Solar Impulse plane sets new distance record on Dallas flight

Solar Impulse plane takes off from Phoenix The plane took off from Phoenix, arriving in Dallas after a flight of 18 hours and 21 minutes

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The Solar Impulse plane has set a new distance record for solar-powered flight on the second leg of its trans-American journey on Wednesday evening.

The craft landed in Dallas, Texas, after an 18-hour flight from Phoenix, Arizona - a journey of 1,541km (958mi).

In the coming weeks, it will also stop over in St Louis, Missouri, and Washington DC before heading to New York in early July.

The project aims to showcase the capabilities of renewable energy.

The Solar Impulse HB-SIA has the same wingspan as an Airbus A340 but at a weight of just 1.6 tonnes - by comparison, a fully laden A340 weighs about 370 tonnes.

The plane's wing and stabiliser are covered with nearly 12,000 solar cells, which drive its four propellers and charge the plane's 400kg of lithium-ion batteries for night-time flying.

The Across America bid is billed as the first cross-continental flight by a solar-powered craft capable of flying in hours of daylight and darkness.

It is the last showpiece with the prototype aircraft before the Solar Impulse co-founders and pilots, Bertrand Piccard and Andre Borschberg, attempt an around-the-world flight in 2015.

The Solar Impulse HB-SIA

Solar impulse plane infographic
  • Wingspan - 63m (208ft)
  • Weight - 1,600kg (3,500lb)
  • Covered with 11,628 solar cells
  • Carries 400kg (900lb) of lithium-ion batteries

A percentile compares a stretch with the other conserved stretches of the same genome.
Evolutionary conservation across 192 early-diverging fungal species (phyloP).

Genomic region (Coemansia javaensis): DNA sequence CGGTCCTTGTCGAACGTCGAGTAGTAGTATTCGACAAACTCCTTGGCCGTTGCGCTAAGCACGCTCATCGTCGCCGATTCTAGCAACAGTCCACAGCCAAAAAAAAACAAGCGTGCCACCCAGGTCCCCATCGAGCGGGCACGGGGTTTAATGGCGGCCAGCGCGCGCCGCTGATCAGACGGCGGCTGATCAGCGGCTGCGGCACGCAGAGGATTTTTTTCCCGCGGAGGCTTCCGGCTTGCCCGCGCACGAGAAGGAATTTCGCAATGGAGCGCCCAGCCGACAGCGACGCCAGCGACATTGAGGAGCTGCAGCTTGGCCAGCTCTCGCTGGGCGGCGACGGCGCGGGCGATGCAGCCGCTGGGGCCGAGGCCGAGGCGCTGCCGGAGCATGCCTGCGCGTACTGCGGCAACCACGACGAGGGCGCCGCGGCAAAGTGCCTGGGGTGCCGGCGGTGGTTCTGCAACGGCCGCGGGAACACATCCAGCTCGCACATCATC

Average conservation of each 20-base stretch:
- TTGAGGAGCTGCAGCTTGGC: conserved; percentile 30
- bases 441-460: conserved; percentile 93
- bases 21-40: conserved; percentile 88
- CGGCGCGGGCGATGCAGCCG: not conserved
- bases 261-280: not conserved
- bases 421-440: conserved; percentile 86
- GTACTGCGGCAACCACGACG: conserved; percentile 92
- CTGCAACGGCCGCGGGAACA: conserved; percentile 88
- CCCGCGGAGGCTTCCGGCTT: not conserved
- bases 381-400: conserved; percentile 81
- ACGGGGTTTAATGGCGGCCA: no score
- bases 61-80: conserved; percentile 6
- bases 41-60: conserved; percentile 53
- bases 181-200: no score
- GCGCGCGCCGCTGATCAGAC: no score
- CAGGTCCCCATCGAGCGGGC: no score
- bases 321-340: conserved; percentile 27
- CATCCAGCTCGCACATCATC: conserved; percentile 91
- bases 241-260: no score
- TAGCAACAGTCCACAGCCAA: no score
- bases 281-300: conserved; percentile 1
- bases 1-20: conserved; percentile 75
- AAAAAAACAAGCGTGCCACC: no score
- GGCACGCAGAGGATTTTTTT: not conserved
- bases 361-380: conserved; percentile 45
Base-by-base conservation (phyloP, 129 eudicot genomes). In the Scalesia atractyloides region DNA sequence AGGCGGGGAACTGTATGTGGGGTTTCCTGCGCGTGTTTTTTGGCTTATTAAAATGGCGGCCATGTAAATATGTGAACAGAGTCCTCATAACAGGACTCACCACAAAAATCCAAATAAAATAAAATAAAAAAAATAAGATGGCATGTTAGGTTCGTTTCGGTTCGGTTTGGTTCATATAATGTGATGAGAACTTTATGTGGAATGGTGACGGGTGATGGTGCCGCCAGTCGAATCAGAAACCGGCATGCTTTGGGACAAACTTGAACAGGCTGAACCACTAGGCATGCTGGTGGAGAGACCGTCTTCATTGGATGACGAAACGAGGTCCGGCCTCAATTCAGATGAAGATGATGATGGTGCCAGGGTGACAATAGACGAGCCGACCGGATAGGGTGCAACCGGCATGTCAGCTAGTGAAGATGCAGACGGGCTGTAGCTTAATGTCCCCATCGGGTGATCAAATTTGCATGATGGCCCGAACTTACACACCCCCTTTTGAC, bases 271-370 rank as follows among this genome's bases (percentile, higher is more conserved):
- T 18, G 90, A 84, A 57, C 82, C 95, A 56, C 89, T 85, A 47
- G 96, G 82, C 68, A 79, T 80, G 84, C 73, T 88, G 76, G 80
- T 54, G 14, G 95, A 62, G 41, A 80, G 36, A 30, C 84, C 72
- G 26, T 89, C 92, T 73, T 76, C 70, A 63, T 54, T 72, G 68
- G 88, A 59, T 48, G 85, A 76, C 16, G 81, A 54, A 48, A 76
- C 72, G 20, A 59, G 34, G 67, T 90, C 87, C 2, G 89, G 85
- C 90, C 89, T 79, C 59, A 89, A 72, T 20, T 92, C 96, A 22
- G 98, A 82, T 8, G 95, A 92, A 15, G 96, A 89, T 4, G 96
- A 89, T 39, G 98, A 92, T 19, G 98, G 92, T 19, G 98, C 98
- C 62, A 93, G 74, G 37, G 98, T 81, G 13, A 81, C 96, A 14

• Maximum cruising altitude of 8,500m (28,000ft)

The craft already holds records including the first inter-continental flight in 2012.

The two Swiss pilots will alternate on different legs of the journey; Wednesday's flight was piloted by Andre Borschberg.

Mr Borschberg also holds a record set in 2010 - the longest-lasting flight of a solar-powered craft, at more than 26 hours.

"This leg was particularly challenging because of fairly strong winds at the landing. It also was the longest flight - in terms of distance - ever flown by a solar airplane," Mr Borschberg said.

"You have to understand that the pilot needs to stay awake for more than 20 hours without any autopilot."

The plane completed the first leg of its trans-American bid - between San Francisco and Phoenix - in early May, in a flight lasting 18 hours.

The Across America project coincides with the pair's Clean Generation Initiative, an effort to encourage policy-makers and businesses to develop and adopt sustainable energy technologies.

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